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Aqueous–ethanol extracts of some South African seaweeds inhibit beta‐amyloid aggregation, cholinesterases, and beta‐secretase activities in vitro
- Olasehinde, Tosin A., Olaniran, Ademola O., Okoh, Anthony I.
- Journal of food biochemistry 2019 v.43 no.7 pp. e12870
- Alzheimer disease, Ecklonia, Gelidium, Gracilaria, Ulva lactuca, acetylcholinesterase, amyloid, antioxidant activity, bioactive compounds, cholinesterase, cosmetics, dietary supplements, dose response, enzyme activity, enzyme inhibition, functional foods, hydroxyl radicals, iron, macroalgae, neuroprotective effect, peptides, plant extracts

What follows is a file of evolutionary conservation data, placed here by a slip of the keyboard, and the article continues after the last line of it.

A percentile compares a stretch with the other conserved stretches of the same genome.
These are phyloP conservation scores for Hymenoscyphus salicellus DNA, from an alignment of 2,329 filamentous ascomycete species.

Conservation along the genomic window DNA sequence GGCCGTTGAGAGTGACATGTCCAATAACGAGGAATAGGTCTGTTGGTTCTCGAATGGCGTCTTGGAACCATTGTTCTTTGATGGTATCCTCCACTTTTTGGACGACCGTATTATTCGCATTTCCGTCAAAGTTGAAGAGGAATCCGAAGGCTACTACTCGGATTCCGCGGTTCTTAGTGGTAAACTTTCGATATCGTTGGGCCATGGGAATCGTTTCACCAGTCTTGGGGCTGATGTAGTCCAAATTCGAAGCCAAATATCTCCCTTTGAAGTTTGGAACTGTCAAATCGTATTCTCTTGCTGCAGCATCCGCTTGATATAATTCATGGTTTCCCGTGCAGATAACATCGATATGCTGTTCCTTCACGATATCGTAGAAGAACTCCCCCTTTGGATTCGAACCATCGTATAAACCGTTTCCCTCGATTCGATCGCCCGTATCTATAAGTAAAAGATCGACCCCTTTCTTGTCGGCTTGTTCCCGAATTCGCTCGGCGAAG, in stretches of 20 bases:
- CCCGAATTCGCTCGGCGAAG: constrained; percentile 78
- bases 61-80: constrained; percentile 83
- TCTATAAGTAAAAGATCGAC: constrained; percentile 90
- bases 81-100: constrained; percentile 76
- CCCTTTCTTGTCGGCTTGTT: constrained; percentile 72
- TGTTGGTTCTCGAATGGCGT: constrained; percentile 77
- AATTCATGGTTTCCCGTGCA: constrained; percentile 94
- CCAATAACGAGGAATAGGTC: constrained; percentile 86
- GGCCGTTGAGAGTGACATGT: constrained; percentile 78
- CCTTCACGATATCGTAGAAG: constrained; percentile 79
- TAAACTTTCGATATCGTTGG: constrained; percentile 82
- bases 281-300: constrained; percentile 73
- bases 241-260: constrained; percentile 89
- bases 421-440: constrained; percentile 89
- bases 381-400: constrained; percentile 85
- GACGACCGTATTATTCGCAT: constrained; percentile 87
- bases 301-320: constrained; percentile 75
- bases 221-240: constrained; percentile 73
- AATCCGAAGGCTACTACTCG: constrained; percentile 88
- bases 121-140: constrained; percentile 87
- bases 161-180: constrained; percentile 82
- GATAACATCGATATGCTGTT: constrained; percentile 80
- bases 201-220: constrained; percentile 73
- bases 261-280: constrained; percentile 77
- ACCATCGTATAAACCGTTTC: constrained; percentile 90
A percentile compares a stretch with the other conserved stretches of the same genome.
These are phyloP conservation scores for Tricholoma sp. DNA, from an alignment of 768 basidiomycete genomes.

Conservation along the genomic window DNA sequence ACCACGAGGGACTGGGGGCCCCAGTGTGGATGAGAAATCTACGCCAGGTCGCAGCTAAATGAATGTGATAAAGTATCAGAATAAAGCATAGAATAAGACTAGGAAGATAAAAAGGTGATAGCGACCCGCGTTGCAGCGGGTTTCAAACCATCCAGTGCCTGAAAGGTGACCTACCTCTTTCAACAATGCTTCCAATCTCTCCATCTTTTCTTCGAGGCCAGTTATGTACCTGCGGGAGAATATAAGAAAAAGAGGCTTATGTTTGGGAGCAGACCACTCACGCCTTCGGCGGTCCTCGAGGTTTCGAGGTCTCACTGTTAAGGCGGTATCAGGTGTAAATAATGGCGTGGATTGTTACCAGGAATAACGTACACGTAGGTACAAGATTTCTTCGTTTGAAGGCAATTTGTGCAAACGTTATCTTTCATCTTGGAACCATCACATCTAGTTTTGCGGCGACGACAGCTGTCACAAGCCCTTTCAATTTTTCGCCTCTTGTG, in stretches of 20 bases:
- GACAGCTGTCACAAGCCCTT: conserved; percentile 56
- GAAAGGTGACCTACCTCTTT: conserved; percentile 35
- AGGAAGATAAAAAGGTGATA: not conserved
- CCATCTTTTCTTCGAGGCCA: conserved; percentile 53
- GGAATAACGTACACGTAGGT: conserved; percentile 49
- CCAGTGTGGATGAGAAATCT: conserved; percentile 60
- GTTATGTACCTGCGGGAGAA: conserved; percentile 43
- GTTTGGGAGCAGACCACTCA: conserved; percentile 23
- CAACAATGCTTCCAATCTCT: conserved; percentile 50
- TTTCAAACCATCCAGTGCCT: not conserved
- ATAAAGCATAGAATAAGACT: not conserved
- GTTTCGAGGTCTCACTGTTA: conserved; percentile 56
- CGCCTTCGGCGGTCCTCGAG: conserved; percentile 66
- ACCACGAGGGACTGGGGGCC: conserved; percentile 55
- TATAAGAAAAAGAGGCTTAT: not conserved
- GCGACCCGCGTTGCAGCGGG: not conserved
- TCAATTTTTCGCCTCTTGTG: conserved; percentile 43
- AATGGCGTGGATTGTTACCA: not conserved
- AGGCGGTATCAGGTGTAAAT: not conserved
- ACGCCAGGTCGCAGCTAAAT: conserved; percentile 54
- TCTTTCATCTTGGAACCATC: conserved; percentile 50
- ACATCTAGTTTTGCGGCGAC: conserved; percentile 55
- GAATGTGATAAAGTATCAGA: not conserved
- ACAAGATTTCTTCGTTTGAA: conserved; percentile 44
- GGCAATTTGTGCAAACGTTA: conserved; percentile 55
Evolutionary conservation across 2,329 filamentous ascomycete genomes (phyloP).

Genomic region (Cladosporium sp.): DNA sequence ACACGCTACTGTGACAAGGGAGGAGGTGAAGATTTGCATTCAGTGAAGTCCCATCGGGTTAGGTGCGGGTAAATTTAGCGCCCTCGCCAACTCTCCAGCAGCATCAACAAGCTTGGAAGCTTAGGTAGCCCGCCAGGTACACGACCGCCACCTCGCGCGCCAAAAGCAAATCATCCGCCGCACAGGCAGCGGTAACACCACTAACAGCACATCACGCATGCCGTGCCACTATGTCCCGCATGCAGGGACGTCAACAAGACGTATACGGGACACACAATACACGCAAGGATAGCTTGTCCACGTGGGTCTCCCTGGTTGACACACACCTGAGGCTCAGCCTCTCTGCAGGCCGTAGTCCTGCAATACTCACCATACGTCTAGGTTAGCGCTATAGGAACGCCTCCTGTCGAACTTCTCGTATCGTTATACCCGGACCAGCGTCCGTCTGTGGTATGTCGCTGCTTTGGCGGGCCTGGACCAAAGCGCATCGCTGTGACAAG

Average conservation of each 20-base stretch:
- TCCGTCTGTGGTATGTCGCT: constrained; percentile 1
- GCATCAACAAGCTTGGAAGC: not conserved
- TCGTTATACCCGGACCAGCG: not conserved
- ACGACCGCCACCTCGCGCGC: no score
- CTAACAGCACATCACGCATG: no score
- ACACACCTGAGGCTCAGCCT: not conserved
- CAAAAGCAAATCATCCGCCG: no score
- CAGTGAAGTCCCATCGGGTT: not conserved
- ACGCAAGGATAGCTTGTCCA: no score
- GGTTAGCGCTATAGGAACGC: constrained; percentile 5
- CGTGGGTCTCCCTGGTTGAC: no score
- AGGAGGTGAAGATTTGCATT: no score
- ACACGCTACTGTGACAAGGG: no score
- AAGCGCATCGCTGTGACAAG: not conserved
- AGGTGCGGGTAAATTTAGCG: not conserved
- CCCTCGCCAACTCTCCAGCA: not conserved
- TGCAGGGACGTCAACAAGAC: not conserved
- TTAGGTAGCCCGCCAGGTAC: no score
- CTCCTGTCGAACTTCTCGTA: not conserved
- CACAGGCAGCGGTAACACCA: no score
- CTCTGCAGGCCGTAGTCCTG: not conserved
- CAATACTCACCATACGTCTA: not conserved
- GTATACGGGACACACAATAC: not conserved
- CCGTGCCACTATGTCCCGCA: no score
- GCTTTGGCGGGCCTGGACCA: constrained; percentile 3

- In this study, we evaluated the anti‐amyloidogenic, anticholinesterase, and antioxidant potentials of hydroethanolic extracts of Ecklonia maxima (ECK), Gelidium pristoides (GLD), Gracilaria gracilis (GCL), and Ulva lactuca (ULT). The effect of the extracts on β‐amyloid (Aβ₁‐₄₂) peptide were determined using electron microscope. The effects of the extracts on β‐secretase and cholinesterase activities, as well as their radical scavenging and metal chelating activities were also assessed. Electron micrographs revealed that ECK, GLD, GCL, and ULT incubated with Aβ₁‐₄₂ at different intervals (0–96 hr) showed very low levels of fibrils compared to the control. The extracts also inhibited β‐secretase, acetylcholinesterase, and butyrylcholinesterase activities in a dose‐dependent manner. Furthermore, the extracts scavenged hydroxyl radicals and were able to chelate Fe²⁺ in a dose‐dependent manner. Our findings suggest that the seaweed extracts are potential sources of lead compounds and novel inhibitors of β‐amyloid aggregation, β‐secretase, and cholinesterases for the management of Alzheimer's diseases. PRACTICAL APPLICATIONS: Seaweeds have been identified as good sources of naturally occurring bioactive compounds with several medicinal properties. They are commonly used as functional foods and development of nutraceuticals, dietary supplements, and cosmeceuticals. However, the neuroprotective effects of many species of seaweeds have not been fully explored. The findings of this study suggests that Gracilaria gracilis, Ulva lactuca, Ecklonia maxima, and Gelidium pristoides are potential sources of cholinesterase, beta‐secretase, and amyloid protein aggregation inhibitors. Hence, this support the use of these seaweeds as alternative sources of antioxidants and natural compounds with neuroprotective potentials for the management of Alzheimer's disease.